The Strongest Person I Know
...is small in stature. If you saw her on the street, you would likely turn your head to look, because she's beautiful. You would notice her lithe frame, large, pale eyes, and long, dark hair. You would notice her grace and composure. Sometimes, I get mistaken for her dowdy mother, but I try not to hold it against her because, besides being gorgeous, she's also inherently kind--and she's been through a lot. What you wouldn't see if you saw Anthea on the street, is the unfathomable strength that resides beneath her polished surface.
One year ago, I stood beside her, helpless, as she weathered the storm of her life. I'll never forget that late-night phone call that, for me, began the nightmare. It was a constable from the RCMP. Something had happened. I had to rush to my best friend's house through the darkness to be with her. When I arrived I learned she had found her partner, Matt, who had taken his own life in their home.
What followed has been a year of hell for her, navigating medical examiners, funeral arrangements, executorships, insurance, estate issues, and trauma. Also, regular life never stopped its rapid-fire of challenges. Still, she endured.
She decided to stay in their shared home and make it her own. She's fulfilling his dream of building an antique Landrover from the ground up, and is planning to spread his ashes in his favorite places. Somehow she has come out the other side even stronger and more beautiful (and also unaged--please tell me where the youth fountain is, Anthea!).
About a month ago, she approached me about planning a getaway for these couple of days. She knew she didn't want to be in their house on the anniversary. We decided to take ourselves to the Oceanstone Spa, where we hiked a section of Polly's Cove and sweated in the sauna, had a nice dinner, and watched a bad movie on cable. We toasted Matt, but also her, because while this anniversary is a hard day, it's also a celebration and reclamation. She has survived.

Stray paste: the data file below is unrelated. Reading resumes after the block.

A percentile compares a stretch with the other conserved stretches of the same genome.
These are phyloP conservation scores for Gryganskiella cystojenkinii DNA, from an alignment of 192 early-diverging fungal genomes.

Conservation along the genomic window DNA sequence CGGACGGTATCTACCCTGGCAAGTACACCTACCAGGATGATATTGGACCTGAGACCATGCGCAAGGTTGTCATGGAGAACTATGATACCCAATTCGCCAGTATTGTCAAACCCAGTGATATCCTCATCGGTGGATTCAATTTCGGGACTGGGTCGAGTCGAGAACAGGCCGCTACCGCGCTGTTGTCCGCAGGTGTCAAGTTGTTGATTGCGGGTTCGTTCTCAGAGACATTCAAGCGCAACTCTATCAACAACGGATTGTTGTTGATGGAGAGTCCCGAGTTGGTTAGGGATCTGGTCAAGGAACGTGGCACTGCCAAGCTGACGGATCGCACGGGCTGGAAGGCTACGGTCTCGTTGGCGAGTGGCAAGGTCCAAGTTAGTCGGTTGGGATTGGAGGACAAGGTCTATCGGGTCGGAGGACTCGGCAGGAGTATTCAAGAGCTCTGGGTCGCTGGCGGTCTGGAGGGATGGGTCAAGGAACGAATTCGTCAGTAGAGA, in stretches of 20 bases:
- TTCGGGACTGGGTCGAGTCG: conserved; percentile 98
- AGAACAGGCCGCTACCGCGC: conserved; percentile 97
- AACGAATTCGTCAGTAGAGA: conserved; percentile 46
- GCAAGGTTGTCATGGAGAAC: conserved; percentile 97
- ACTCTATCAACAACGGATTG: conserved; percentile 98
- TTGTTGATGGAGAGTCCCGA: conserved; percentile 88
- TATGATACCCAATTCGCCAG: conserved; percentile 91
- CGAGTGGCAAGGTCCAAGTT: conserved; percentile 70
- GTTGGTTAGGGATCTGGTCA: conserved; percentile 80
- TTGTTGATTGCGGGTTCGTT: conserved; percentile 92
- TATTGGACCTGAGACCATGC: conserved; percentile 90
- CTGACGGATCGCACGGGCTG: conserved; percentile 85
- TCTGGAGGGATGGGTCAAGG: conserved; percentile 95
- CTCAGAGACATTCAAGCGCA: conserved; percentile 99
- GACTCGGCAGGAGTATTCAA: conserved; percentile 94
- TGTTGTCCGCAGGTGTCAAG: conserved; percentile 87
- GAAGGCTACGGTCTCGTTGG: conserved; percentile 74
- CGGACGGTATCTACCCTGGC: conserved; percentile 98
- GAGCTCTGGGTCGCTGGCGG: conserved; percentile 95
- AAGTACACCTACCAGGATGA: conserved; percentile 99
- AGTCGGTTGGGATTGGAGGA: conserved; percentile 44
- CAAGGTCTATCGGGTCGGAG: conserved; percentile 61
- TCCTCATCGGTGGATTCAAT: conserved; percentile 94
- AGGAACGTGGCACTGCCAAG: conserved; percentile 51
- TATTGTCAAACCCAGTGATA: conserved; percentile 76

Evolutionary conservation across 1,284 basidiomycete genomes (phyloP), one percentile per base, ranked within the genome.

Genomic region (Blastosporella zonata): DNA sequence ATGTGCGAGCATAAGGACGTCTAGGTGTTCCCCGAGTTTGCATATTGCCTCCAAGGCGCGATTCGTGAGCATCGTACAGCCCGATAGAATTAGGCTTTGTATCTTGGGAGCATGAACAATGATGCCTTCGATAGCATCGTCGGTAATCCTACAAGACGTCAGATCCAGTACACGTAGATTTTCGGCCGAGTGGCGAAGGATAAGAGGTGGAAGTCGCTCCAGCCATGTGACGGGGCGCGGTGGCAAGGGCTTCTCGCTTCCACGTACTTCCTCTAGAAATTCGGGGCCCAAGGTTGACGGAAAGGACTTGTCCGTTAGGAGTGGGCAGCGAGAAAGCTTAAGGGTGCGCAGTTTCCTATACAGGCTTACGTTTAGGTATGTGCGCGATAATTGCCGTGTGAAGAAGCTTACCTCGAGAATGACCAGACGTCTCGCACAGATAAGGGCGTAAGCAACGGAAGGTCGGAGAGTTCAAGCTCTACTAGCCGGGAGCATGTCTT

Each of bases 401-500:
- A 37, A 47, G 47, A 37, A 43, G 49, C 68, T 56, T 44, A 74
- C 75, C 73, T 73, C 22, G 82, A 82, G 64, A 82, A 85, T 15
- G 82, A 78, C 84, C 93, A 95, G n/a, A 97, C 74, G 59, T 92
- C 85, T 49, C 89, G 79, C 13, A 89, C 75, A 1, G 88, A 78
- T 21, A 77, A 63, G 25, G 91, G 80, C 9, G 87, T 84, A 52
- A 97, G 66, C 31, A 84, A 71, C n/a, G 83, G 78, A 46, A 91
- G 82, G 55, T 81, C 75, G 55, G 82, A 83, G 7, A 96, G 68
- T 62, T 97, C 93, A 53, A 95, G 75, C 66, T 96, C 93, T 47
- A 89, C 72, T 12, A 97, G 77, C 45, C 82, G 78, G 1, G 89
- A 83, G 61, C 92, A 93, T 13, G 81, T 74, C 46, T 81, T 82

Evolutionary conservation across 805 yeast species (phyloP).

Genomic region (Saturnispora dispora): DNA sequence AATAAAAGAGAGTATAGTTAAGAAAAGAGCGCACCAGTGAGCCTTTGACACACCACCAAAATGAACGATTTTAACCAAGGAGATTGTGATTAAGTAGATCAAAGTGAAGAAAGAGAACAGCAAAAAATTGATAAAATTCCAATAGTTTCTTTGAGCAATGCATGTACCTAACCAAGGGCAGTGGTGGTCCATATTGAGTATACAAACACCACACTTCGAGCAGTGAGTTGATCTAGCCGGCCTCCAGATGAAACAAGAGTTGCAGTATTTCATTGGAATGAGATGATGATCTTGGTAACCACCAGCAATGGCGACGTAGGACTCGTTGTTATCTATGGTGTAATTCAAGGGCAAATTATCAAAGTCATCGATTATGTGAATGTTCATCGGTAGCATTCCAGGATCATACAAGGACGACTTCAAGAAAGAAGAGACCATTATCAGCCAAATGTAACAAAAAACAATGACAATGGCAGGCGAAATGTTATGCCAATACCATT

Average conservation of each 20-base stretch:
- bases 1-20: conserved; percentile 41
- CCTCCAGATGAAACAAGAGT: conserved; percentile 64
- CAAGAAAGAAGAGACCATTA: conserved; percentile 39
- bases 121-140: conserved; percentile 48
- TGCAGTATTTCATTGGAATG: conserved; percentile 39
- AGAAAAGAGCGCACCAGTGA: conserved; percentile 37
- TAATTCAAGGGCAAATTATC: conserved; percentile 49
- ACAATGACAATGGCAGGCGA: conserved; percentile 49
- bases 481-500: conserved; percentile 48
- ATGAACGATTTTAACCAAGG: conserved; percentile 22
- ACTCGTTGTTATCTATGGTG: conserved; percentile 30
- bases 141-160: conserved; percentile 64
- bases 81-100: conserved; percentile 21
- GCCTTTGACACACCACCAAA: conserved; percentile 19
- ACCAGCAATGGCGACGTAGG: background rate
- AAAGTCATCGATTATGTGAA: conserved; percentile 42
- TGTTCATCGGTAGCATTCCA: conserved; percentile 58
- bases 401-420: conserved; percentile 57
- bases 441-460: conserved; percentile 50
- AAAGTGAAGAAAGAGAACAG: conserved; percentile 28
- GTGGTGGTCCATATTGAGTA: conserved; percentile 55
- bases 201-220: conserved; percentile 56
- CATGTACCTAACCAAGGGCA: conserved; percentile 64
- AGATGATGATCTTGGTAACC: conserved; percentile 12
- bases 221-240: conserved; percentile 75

Right now, Anthea is sitting beside a beachstone fireplace, in a velvet easychair, reading a book while I write this. Rain is falling steadily outside. I hope the coming year is filled with this sort of calm beauty for her. She sure as hell deserves it.
I wrote this poem for her a couple of months after Matt's passing, inspired by René Bohnen’s Ballet Above the Bay.
What but mountains
The mountains we have climbed together.
casts them all in a
What but grief can eclipse mountains?
In Iceland, we conquered
like slabs of marble cake.
Maintained balance despite dangerous footing.
We held hands traversing
Laces bowed behind necks,
boots dangling by breasts,
cursing. Keeping each other upright.
We encountered unforeseen challenges.
a broken tent.
We powered through,
completing in two days
Rushing what should have been savoured.
And now, the only mountains we have are your cats,
Sometimes soft and comforting.
Sometimes like their namesakes.
of the invisible summit we are staggering up.
I think of all this from a distance.
and far from the mountains.
On a journey planned before
beneath our feet.
You should still go, you said. And so—
In a city, so unlike a mountain.
Flat aside from buildings
Alone at a coffee shop, I open my phone.
I research new mountains we can conquer:
Blue, the Cobequid Hills
—a minor range but belonging
to the mighty Appalachians.
What but mountains can eclipse our grief?
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